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Origin of the song 'Allah Megh de pani de'

The land is parched. Dry wind blows.Their throat as dry as the village well, they look to the cloudless sky and sing.


“Allah Megh de pani de …”
          O God Give us cloud Give us water

The sequence is from 1970s Hindi movie, Palkon Ki Chaon Mein. The song by Kishore Kumar and Asha Bhosle is a classic.

When i was a kid, i could not tell whether that song was a sad or a happy song. It’s meant to be sad but it almost sounds like magical chanting, almost hypnotic begging for rain through prayer.
Various movies had the same lines as the song - “Allah Megh de..”. Dev Anand’s Guide had those lines, even Bappi Lahari used it for the film Amaanat (1994), a forgettable movie from 1990s with forgetful songs.

So What’s the origin of this wonderful song?

All these songs are the illegitimate children of a Bengali folk song. The song attributed to Bangladeshi vocalist Abbas Uddin Ahmed, is rooted in traditions of  Muslim peasantry of Bengal.



Allah megh de pani de chhaya de re tui
Allah megh de
          O God Give us cloud over our head.
          Give us water, bestow shade.

Gramophone Company of India first recorded the song in Calcutta in the 1940s and it was a big hit. Its popularity must not have diminished over the years due to India’s and sub-continents continued dependence on rains. Life must have revolved around rains. It was powerful enough to have survived until the 60s. Then came the film song from 1965s Guide and later the more haunting  song from Palkon Ki Chaon Mein. Folk went pop and seeped into the mainstream. Blasted from the radio and played on the tube, frightening young children and telling them tales of time gone by. Time when you had to pray for shower and not just turn the knob of the shower. The way things are going we would be praying all over again.
Allah megh de...

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Acknowledgment : Found information about the folk song at arenaonline
Image: Check this post

Comments

  1. Its so nice to see someone discover Abbasuddin. I have heard his songs from before I can remember. Amazing songs...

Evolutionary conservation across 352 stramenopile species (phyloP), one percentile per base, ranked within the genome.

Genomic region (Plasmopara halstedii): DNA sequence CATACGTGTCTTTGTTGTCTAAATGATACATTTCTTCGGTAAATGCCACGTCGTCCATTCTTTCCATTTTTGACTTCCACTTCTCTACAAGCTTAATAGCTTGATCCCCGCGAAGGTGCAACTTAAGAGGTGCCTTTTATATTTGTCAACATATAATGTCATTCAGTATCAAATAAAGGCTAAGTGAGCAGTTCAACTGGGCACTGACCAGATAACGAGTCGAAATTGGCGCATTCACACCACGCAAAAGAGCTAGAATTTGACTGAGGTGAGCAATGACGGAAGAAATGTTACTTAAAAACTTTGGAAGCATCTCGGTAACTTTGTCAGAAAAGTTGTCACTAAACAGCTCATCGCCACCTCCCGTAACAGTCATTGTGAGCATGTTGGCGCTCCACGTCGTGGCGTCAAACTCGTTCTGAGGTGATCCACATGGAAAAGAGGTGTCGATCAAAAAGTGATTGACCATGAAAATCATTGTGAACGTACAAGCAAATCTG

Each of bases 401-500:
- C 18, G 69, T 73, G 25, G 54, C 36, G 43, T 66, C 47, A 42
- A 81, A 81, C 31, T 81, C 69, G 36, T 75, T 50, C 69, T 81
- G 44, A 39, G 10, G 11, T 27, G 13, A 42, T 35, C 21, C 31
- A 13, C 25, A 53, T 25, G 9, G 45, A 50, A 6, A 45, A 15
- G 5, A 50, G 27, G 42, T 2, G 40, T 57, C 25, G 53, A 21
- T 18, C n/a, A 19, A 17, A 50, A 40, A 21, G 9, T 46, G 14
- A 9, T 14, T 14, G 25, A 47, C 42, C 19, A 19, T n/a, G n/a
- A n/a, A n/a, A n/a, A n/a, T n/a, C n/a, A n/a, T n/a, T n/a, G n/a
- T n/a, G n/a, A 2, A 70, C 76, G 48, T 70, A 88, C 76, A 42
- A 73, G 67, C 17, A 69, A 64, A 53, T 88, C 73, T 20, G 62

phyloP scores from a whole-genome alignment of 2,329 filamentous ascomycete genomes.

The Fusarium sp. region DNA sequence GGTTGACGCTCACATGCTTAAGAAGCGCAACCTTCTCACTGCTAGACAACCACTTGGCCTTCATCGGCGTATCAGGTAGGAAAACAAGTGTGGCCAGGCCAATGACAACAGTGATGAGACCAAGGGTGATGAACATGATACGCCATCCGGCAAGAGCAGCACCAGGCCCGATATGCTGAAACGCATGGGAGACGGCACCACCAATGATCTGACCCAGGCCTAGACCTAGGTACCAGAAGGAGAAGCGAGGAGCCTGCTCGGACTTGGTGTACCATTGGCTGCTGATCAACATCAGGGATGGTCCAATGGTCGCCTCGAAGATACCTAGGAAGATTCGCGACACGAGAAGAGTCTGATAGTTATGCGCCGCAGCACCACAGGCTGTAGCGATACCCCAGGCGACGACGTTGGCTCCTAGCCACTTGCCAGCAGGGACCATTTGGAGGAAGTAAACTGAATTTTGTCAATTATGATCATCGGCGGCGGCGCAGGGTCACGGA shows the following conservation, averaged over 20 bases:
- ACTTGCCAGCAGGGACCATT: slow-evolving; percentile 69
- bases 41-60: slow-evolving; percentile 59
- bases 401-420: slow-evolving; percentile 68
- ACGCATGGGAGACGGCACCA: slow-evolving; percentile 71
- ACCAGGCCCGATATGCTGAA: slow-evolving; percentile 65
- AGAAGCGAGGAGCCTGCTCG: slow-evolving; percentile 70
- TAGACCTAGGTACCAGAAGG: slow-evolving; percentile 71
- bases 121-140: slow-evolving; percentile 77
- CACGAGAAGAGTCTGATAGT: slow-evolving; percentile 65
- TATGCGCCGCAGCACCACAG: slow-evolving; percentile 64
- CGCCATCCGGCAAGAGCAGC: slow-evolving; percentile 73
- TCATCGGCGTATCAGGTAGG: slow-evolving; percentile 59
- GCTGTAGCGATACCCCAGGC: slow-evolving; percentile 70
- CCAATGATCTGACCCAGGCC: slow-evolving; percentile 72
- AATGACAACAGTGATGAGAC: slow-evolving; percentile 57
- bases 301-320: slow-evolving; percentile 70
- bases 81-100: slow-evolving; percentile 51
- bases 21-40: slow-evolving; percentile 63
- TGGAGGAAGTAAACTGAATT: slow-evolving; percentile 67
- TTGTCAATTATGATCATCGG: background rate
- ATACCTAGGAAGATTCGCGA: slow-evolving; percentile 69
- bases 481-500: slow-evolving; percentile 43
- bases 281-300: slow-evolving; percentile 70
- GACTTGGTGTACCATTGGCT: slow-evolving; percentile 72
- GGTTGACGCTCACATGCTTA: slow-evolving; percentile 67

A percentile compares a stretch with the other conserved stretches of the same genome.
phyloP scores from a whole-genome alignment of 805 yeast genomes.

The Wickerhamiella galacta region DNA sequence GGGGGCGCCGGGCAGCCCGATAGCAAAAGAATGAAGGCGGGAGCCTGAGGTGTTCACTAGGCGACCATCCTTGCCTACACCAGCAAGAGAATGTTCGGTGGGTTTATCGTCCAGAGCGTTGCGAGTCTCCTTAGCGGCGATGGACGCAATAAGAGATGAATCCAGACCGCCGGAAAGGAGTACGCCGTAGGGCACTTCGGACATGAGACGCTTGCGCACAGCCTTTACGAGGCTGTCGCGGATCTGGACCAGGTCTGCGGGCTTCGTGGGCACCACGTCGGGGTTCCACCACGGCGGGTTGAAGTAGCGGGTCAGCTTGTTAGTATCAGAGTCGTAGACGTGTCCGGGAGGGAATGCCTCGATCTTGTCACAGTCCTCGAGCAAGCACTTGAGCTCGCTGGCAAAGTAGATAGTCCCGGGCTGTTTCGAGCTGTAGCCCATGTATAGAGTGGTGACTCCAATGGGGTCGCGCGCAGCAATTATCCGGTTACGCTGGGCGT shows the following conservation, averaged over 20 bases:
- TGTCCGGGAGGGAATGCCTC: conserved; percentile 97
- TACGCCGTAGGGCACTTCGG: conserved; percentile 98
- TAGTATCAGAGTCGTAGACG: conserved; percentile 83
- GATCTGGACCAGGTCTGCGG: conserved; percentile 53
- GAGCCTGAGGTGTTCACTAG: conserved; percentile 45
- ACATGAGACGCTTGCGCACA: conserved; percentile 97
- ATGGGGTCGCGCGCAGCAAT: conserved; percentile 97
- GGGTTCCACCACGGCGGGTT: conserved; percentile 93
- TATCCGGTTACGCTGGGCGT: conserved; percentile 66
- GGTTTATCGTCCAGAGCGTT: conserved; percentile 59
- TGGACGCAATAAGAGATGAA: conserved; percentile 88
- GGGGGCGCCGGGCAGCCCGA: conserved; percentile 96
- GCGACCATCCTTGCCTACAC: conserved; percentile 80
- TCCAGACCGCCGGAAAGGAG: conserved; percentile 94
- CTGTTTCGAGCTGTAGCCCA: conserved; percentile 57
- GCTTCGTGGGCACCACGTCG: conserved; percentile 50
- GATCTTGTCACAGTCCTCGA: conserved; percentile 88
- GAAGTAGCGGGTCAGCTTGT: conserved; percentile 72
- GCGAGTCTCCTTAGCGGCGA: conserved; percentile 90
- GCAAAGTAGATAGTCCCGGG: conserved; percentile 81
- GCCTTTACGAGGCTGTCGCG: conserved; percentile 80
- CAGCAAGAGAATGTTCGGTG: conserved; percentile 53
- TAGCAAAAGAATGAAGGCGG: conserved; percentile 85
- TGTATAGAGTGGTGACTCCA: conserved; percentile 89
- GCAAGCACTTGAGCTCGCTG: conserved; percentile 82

Just one small correction to your post. These are fishermen songs, called Bhatiyali in Bengali, and not really peasant songs. HMV (or is it Saregama now) used to sell audio cassettes of Abbasuddin till recently. I have both the cassette and my parents have the LP.

    Aniket...

    ReplyDelete
  2. Hey, Aniket thanks to you, I had to do some more searching.
    Why would Fishermen sing for rain?
    The baramasi (song of twelve months) describes the joys and sorrows of village women through the twelve months of the Bangla year. The lives of boatmen and the world of rudders, rivers, boats, sails, waves, banks inspire the long-drawn bhatiyali (song of the river), while the vast expanses of the land, the distant horizon, the sun and clouds, tiring afternoons and days inform the bhawaiya (song of the land).
    http://banglapedia.search.com.bd/HT/F_0123.htm
    But, at the same site bhawaiya is explained as
    Bhawaiya a genre of north Bengal folk song, believed to have originated in rangpur and Cooch Bihar, India. The name of this folk song, generally about love between man and woman, derives from bhava (emotion). Bhawaiya songs, however, may also be spiritual in theme as in 'fande pariya baga kande re' (The heron cries entrapped in a net), 'chhar re man bhaver khela' (O my mind, leave earthly games), etc.
    http://banglapedia.search.com.bd/HT/B_0481.htm